As Dan Livermore traveled around the world working as a Canadian diplomat and international affairs specialist, he made sure to visit small map shops wherever he went.
Over nearly four decades he collected maps from the 17th and 18th centuries that focused mostly on Ontario and Eastern Canada.
“I studied history and my focus was on the 18th century so that’s when the maps are the most interesting to me. They show the changing boundaries and the locations of the Indigenous groups,” said Livermore, a Brock alumnus who donated a valuable collection of maps to the University library’s Special Collections and Archives on Friday.
Livermore is a longtime donor and supporter of Brock University who graduated in 1969 with a BA in history and politics. He served as Canada’s ambassador to Guatemala and El Salvador and went on to become Canada’s Director General of Security and Intelligence before retiring in 2007.
He now works in the Graduate School of Public and International Affairs at the University of Ottawa.
Livermore bought his first map not long after graduating from Brock when he lived in New York City in the early 1970s. He added dozens of maps to the collection over the years, but all are either English or French and are from the era he prefers.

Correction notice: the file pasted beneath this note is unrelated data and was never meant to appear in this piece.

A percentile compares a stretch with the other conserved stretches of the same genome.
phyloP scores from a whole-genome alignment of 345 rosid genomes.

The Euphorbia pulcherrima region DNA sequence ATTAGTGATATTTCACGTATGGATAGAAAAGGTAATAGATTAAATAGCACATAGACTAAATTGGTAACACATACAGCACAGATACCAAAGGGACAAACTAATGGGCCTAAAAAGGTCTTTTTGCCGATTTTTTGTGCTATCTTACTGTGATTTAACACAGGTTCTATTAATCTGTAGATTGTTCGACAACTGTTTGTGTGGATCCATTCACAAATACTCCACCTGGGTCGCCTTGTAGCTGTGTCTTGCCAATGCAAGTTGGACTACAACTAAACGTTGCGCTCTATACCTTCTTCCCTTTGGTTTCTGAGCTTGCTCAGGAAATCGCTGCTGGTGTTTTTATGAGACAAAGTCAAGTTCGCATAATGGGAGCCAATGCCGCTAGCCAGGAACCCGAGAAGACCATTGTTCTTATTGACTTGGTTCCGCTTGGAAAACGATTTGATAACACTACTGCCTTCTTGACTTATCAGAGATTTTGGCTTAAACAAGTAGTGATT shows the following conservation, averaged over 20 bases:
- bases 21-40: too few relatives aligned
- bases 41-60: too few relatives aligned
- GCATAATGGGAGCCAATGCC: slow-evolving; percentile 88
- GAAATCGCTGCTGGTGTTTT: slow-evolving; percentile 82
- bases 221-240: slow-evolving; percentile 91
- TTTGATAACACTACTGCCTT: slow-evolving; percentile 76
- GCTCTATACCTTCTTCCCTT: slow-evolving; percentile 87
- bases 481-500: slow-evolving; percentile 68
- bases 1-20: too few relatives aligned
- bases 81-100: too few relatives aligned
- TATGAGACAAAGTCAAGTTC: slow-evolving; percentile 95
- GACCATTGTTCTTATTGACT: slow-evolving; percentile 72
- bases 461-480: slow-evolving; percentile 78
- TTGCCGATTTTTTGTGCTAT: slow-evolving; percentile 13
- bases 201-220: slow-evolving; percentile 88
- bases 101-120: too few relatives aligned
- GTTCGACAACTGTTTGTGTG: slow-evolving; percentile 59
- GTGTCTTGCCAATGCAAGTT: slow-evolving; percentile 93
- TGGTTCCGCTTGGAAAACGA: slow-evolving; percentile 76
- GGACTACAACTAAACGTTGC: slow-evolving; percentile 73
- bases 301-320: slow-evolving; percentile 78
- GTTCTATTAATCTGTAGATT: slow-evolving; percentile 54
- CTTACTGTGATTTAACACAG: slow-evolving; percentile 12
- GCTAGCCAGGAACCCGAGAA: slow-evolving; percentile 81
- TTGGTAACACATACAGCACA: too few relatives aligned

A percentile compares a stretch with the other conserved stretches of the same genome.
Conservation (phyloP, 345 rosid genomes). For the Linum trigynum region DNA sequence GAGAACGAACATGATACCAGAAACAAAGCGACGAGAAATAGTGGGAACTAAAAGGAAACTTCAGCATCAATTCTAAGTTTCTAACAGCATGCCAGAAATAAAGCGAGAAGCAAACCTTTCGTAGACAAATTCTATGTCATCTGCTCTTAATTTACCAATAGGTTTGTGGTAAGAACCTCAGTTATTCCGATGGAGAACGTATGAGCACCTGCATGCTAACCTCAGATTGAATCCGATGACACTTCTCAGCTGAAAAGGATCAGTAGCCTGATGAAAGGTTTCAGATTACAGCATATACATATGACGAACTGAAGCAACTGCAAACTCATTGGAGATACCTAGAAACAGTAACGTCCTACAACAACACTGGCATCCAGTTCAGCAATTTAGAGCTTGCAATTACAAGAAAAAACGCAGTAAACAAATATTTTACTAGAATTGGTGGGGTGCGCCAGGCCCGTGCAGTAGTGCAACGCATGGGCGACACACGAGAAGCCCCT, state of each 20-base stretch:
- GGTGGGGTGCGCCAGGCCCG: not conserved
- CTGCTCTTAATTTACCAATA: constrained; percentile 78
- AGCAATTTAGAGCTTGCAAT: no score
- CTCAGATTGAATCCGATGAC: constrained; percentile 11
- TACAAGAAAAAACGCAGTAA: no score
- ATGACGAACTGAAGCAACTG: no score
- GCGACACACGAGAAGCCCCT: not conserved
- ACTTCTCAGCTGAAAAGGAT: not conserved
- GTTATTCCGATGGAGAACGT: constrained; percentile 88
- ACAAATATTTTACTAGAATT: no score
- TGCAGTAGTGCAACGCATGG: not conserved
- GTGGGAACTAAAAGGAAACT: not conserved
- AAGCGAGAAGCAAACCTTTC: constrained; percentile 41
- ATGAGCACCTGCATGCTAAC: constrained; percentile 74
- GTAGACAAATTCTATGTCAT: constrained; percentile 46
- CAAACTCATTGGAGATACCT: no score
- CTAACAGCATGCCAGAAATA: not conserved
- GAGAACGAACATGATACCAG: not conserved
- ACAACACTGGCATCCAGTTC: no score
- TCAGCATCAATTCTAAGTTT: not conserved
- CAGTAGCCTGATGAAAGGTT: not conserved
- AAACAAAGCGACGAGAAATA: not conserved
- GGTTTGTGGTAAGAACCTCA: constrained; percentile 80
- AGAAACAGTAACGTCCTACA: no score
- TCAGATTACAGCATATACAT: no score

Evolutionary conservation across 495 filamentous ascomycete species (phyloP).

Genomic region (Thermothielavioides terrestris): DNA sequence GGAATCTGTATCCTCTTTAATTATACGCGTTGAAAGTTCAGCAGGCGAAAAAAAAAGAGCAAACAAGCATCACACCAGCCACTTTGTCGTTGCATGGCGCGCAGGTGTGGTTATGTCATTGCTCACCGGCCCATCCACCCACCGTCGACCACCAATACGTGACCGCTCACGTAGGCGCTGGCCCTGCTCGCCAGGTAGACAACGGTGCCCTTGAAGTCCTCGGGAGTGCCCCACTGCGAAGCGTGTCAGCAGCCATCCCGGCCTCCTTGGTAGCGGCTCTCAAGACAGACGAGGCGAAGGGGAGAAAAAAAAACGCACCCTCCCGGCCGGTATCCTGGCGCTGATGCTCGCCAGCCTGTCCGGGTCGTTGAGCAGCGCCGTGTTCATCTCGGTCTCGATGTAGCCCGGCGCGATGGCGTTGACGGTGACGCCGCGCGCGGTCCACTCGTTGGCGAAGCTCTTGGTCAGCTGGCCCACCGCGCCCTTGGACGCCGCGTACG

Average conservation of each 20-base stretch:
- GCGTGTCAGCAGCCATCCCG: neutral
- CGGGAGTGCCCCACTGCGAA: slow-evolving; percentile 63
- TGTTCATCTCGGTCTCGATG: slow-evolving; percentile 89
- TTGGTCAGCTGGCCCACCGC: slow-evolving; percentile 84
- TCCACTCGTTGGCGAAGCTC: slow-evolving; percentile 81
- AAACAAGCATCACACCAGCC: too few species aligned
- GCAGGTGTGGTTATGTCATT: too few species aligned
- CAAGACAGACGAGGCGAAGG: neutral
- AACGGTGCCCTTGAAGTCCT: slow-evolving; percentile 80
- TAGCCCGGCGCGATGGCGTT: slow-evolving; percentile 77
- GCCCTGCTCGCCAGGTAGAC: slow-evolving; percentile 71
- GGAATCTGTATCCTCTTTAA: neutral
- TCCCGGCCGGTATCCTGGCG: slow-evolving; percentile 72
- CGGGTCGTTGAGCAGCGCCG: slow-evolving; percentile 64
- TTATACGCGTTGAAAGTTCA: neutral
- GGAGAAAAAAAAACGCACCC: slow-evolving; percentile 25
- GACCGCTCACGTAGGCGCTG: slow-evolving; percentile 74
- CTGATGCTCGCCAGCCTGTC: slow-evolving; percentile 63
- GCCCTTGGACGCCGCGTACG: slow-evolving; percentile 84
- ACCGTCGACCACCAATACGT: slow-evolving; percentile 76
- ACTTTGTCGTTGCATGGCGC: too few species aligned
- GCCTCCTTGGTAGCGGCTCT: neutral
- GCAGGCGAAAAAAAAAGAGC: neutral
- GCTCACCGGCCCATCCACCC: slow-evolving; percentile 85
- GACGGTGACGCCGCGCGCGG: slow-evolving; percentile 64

“It was interesting to see how they got their information and then how it would get back to the map makers. You see funny commentaries on some of the maps like ‘We don’t know what lies beyond here,’” he said. “To me, they become less interesting the more accurate they get, so I stopped with maps from the early 19th century.”
Heather Whipple, the acting head of maps, data and GIS for the library said she was thrilled to see the donation Friday.
It will be Whipple’s job to digitize all of the maps and eventually add them as layers that can be compared to modern Google Earth maps.
She said the maps will be useful for students researching many areas of history.
“For example the maps that show the Indigenous groups and where they were located will be of use to Indigenous Studies students to compare where those groups were 200 years ago and where they are now,” said Whipple.
The maps will also be viewable by the Niagara community.
“Libraries play an increasingly important role as stewards of our cultural heritage. This includes collecting rare materials like these maps that provide a window into our history,” said University Librarian Mark Robertson. “This wonderful donation will complement our collections and have special relevance given the history of this region.”